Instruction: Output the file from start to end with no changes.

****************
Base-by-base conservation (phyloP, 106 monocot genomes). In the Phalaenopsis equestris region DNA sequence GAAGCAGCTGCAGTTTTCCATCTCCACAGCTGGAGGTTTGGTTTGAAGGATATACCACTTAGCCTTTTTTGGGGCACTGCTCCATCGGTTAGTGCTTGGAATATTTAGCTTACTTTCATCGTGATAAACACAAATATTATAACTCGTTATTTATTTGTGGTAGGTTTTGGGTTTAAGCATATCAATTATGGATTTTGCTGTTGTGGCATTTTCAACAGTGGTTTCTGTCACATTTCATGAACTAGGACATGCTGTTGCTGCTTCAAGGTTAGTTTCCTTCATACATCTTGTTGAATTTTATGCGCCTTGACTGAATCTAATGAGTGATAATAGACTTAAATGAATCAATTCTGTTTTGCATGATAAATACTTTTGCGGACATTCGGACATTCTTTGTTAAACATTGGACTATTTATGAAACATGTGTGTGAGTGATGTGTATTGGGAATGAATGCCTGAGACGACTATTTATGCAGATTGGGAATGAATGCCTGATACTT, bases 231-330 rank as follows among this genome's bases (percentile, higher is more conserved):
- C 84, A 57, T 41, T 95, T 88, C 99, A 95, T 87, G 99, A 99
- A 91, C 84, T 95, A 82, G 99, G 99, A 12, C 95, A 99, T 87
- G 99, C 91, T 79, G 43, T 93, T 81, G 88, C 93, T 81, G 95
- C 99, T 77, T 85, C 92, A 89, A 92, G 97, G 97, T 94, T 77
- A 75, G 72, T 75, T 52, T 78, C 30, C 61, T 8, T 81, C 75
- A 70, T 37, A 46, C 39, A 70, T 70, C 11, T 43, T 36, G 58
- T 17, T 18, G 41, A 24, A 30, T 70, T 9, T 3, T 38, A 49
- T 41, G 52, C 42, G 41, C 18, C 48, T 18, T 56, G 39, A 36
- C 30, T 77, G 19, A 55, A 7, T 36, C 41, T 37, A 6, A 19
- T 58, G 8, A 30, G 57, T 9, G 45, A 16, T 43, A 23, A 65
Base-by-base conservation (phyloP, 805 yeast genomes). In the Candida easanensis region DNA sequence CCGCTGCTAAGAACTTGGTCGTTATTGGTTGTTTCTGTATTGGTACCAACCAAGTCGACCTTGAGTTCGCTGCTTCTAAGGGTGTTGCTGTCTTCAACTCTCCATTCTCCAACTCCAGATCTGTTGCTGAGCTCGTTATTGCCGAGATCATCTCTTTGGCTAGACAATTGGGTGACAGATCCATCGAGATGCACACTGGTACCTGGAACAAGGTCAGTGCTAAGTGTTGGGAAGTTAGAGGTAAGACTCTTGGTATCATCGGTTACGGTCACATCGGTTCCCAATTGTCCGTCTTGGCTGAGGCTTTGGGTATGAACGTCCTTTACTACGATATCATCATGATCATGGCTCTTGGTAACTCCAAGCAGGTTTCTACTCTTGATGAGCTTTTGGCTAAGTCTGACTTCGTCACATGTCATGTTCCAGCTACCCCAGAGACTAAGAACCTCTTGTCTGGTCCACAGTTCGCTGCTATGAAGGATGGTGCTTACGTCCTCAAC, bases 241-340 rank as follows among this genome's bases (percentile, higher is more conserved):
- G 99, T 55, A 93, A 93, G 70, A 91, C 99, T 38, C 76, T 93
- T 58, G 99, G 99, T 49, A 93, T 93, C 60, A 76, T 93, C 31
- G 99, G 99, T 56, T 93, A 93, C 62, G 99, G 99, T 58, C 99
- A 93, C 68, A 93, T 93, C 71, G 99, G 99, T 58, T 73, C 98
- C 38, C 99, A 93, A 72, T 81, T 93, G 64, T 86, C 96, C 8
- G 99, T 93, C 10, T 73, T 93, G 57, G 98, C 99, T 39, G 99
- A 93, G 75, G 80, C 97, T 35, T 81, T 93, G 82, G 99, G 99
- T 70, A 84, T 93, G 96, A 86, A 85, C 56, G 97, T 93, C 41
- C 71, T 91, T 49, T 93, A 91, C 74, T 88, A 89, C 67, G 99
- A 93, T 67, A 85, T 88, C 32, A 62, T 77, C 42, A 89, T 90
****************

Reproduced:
Base-by-base conservation (phyloP, 106 monocot genomes). In the Phalaenopsis equestris region DNA sequence GAAGCAGCTGCAGTTTTCCATCTCCACAGCTGGAGGTTTGGTTTGAAGGATATACCACTTAGCCTTTTTTGGGGCACTGCTCCATCGGTTAGTGCTTGGAATATTTAGCTTACTTTCATCGTGATAAACACAAATATTATAACTCGTTATTTATTTGTGGTAGGTTTTGGGTTTAAGCATATCAATTATGGATTTTGCTGTTGTGGCATTTTCAACAGTGGTTTCTGTCACATTTCATGAACTAGGACATGCTGTTGCTGCTTCAAGGTTAGTTTCCTTCATACATCTTGTTGAATTTTATGCGCCTTGACTGAATCTAATGAGTGATAATAGACTTAAATGAATCAATTCTGTTTTGCATGATAAATACTTTTGCGGACATTCGGACATTCTTTGTTAAACATTGGACTATTTATGAAACATGTGTGTGAGTGATGTGTATTGGGAATGAATGCCTGAGACGACTATTTATGCAGATTGGGAATGAATGCCTGATACTT, bases 231-330 rank as follows among this genome's bases (percentile, higher is more conserved):
- C 84, A 57, T 41, T 95, T 88, C 99, A 95, T 87, G 99, A 99
- A 91, C 84, T 95, A 82, G 99, G 99, A 12, C 95, A 99, T 87
- G 99, C 91, T 79, G 43, T 93, T 81, G 88, C 93, T 81, G 95
- C 99, T 77, T 85, C 92, A 89, A 92, G 97, G 97, T 94, T 77
- A 75, G 72, T 75, T 52, T 78, C 30, C 61, T 8, T 81, C 75
- A 70, T 37, A 46, C 39, A 70, T 70, C 11, T 43, T 36, G 58
- T 17, T 18, G 41, A 24, A 30, T 70, T 9, T 3, T 38, A 49
- T 41, G 52, C 42, G 41, C 18, C 48, T 18, T 56, G 39, A 36
- C 30, T 77, G 19, A 55, A 7, T 36, C 41, T 37, A 6, A 19
- T 58, G 8, A 30, G 57, T 9, G 45, A 16, T 43, A 23, A 65
Base-by-base conservation (phyloP, 805 yeast genomes). In the Candida easanensis region DNA sequence CCGCTGCTAAGAACTTGGTCGTTATTGGTTGTTTCTGTATTGGTACCAACCAAGTCGACCTTGAGTTCGCTGCTTCTAAGGGTGTTGCTGTCTTCAACTCTCCATTCTCCAACTCCAGATCTGTTGCTGAGCTCGTTATTGCCGAGATCATCTCTTTGGCTAGACAATTGGGTGACAGATCCATCGAGATGCACACTGGTACCTGGAACAAGGTCAGTGCTAAGTGTTGGGAAGTTAGAGGTAAGACTCTTGGTATCATCGGTTACGGTCACATCGGTTCCCAATTGTCCGTCTTGGCTGAGGCTTTGGGTATGAACGTCCTTTACTACGATATCATCATGATCATGGCTCTTGGTAACTCCAAGCAGGTTTCTACTCTTGATGAGCTTTTGGCTAAGTCTGACTTCGTCACATGTCATGTTCCAGCTACCCCAGAGACTAAGAACCTCTTGTCTGGTCCACAGTTCGCTGCTATGAAGGATGGTGCTTACGTCCTCAAC, bases 241-340 rank as follows among this genome's bases (percentile, higher is more conserved):
- G 99, T 55, A 93, A 93, G 70, A 91, C 99, T 38, C 76, T 93
- T 58, G 99, G 99, T 49, A 93, T 93, C 60, A 76, T 93, C 31
- G 99, G 99, T 56, T 93, A 93, C 62, G 99, G 99, T 58, C 99
- A 93, C 68, A 93, T 93, C 71, G 99, G 99, T 58, T 73, C 98
- C 38, C 99, A 93, A 72, T 81, T 93, G 64, T 86, C 96, C 8
- G 99, T 93, C 10, T 73, T 93, G 57, G 98, C 99, T 39, G 99
- A 93, G 75, G 80, C 97, T 35, T 81, T 93, G 82, G 99, G 99
- T 70, A 84, T 93, G 96, A 86, A 85, C 56, G 97, T 93, C 41
- C 71, T 91, T 49, T 93, A 91, C 74, T 88, A 89, C 67, G 99
- A 93, T 67, A 85, T 88, C 32, A 62, T 77, C 42, A 89, T 90